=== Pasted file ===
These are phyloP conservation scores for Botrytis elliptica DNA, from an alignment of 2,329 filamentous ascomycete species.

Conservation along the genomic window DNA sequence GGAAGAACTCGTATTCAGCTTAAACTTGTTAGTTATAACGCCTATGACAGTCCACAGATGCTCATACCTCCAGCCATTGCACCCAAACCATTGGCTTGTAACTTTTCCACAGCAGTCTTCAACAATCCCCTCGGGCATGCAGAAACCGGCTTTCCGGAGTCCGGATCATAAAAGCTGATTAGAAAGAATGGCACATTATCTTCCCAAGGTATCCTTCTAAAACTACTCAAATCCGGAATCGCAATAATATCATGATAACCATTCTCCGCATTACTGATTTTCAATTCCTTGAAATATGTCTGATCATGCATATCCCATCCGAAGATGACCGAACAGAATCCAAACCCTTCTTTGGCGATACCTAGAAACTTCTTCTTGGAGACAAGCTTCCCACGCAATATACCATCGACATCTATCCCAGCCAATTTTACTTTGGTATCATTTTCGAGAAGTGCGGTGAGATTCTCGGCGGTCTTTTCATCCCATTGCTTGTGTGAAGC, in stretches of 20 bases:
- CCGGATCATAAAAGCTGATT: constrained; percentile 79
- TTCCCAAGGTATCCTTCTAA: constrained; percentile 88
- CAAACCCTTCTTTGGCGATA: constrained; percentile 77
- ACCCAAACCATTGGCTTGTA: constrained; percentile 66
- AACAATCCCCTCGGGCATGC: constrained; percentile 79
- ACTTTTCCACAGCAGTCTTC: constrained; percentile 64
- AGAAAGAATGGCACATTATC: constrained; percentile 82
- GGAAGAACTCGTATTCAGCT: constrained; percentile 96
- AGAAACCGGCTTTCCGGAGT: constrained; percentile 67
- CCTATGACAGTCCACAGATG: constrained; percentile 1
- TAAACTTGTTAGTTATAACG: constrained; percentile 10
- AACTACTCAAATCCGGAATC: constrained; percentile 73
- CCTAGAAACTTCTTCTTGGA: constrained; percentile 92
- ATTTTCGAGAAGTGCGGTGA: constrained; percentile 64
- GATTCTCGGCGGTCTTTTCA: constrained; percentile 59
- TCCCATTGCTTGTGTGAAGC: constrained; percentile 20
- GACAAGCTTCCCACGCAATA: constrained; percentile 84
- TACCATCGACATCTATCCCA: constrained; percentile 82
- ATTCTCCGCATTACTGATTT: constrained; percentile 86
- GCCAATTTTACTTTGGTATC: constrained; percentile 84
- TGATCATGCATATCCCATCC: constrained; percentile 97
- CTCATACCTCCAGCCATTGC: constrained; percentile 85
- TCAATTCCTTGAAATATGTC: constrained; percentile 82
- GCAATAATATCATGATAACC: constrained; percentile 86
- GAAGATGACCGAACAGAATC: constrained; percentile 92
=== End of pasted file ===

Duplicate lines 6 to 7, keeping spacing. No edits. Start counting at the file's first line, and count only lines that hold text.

- ACCCAAACCATTGGCTTGTA: constrained; percentile 66
- AACAATCCCCTCGGGCATGC: constrained; percentile 79